An Atlantic bluefin tuna, weighing 140kg and measuring two meters, was caught by Dingle trawlers. A bluefin of this size could fetch hundreds of thousands of dollars in Japan, where it’s used in sushi, but for the Kerry diners it’s a fraction of the cost.
The Dingle boats, the Fiona K and the Atlantic Venture, were fishing seine style, where two boats fish side by side with net in between the boats.
The hunt for the bluefin species was recently brought to the public’s attention by “Wicked Tuna”, a National Geographic, reality TV series, which follows the lives of Gloucester, Massachusetts, fishermen who lead harsh lives dealing with the decline of the species and strict quotas established on the fish.
Over the past three decades the bluefin species has decreased by 80 percent. This is due to the high demand for the fish in the sushi eating communities and especially Japan.
The fact that there is such a high demand for these fish means that despite the strict quotas, established so the species can recover, illegal fishing does take place.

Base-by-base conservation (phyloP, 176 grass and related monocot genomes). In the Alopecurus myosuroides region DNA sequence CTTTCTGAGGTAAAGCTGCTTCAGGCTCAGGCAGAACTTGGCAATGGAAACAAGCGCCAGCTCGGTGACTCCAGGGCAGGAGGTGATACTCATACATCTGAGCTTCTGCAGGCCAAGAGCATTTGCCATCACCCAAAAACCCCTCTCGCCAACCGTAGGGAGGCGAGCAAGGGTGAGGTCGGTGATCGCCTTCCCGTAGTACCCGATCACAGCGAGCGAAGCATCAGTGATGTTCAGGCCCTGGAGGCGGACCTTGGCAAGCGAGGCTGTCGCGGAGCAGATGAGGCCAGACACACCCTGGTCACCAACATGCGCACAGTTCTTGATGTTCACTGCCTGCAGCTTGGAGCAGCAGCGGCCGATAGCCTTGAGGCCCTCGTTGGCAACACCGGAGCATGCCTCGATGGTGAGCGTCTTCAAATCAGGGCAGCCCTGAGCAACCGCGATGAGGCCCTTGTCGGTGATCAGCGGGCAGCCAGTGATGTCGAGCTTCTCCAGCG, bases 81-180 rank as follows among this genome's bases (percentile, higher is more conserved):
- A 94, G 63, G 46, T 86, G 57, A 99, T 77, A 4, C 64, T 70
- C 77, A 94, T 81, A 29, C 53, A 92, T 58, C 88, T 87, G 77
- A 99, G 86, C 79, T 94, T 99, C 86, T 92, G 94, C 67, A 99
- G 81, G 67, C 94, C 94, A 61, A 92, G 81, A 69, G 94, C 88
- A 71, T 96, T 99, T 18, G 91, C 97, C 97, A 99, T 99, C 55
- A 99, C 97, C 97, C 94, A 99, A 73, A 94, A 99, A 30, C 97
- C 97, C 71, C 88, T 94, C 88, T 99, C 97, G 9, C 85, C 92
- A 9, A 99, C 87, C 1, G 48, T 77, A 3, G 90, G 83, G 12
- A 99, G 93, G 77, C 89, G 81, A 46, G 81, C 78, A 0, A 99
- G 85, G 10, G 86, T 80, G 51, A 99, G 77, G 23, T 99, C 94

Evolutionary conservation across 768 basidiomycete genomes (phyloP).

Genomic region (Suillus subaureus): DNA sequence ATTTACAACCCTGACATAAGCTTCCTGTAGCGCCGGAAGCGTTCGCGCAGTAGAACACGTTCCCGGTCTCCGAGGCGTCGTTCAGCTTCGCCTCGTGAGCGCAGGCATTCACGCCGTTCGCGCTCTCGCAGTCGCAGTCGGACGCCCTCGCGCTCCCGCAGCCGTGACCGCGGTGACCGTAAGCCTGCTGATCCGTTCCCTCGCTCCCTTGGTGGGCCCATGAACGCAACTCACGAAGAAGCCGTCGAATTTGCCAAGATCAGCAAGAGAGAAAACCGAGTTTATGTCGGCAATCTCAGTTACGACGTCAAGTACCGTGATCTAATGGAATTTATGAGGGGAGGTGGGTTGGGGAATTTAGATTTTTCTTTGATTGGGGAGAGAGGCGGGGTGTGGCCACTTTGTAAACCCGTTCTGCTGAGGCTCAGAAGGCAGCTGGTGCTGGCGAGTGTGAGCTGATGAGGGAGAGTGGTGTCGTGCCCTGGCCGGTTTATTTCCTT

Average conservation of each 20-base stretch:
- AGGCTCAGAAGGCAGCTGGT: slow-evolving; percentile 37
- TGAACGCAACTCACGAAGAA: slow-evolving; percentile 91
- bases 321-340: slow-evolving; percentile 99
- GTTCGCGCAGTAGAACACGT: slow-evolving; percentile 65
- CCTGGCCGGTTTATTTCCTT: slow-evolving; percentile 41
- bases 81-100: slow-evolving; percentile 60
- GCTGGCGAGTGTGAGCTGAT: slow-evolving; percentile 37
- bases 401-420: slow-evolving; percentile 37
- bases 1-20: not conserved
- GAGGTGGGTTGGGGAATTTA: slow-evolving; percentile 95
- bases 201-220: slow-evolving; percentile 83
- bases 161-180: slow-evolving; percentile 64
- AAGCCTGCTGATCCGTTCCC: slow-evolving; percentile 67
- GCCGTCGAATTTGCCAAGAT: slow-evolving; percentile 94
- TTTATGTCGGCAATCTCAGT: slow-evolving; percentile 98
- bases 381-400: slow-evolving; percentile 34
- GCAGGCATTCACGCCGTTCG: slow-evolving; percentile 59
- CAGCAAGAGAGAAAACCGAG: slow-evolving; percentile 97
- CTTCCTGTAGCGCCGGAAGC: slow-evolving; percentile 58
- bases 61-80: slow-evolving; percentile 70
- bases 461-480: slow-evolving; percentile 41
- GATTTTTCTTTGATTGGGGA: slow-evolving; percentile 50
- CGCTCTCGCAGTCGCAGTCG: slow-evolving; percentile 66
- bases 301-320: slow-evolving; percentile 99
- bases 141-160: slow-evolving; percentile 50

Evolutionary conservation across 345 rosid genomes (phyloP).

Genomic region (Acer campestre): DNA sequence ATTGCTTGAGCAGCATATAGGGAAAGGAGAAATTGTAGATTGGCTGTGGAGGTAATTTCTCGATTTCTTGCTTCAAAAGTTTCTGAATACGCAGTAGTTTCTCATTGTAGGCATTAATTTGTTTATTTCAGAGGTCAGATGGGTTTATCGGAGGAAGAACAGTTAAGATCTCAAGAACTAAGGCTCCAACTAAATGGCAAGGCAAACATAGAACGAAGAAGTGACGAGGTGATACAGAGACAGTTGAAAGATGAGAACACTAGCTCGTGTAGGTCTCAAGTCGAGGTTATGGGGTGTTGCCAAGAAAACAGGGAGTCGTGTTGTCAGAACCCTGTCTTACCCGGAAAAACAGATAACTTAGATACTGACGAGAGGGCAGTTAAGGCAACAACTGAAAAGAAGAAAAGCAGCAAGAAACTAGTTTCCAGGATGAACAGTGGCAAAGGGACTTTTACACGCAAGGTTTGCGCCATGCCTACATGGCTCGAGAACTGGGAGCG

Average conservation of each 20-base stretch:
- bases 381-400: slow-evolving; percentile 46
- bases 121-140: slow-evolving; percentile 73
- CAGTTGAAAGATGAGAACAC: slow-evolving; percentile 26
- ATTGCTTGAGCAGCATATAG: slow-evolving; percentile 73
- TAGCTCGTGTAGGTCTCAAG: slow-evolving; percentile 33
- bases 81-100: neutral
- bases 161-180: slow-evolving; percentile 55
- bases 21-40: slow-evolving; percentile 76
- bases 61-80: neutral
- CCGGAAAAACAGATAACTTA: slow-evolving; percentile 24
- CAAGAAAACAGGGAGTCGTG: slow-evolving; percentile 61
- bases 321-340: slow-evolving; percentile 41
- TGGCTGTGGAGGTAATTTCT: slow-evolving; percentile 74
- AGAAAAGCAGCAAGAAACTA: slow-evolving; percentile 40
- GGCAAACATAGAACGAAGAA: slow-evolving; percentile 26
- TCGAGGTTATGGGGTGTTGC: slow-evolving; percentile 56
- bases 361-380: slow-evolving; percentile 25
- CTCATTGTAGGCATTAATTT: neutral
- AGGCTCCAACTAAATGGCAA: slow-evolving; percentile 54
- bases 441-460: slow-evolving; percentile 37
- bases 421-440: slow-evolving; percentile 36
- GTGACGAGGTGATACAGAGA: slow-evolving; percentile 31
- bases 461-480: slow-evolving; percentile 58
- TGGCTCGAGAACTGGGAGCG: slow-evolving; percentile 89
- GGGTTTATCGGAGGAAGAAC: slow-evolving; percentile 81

Irish fishermen are only allowed to have bluefin tuna as a tiny part of their catch.
Kevin Flannery, Former fisheries officer and now director of Dingle Ocean world, told the Irish Times “As a by-catch they are only allowed 1 per cent bluefin.”
Flannery said that while a fish twice the size of this fish caught in Dingle recently sold in Japan for $746,000. However the fish caught in Dingle will only make a couple of hundred euros at the local fish factories and will be sold to local restaurants.
Here’s the promo for “Wicked Tuna”:
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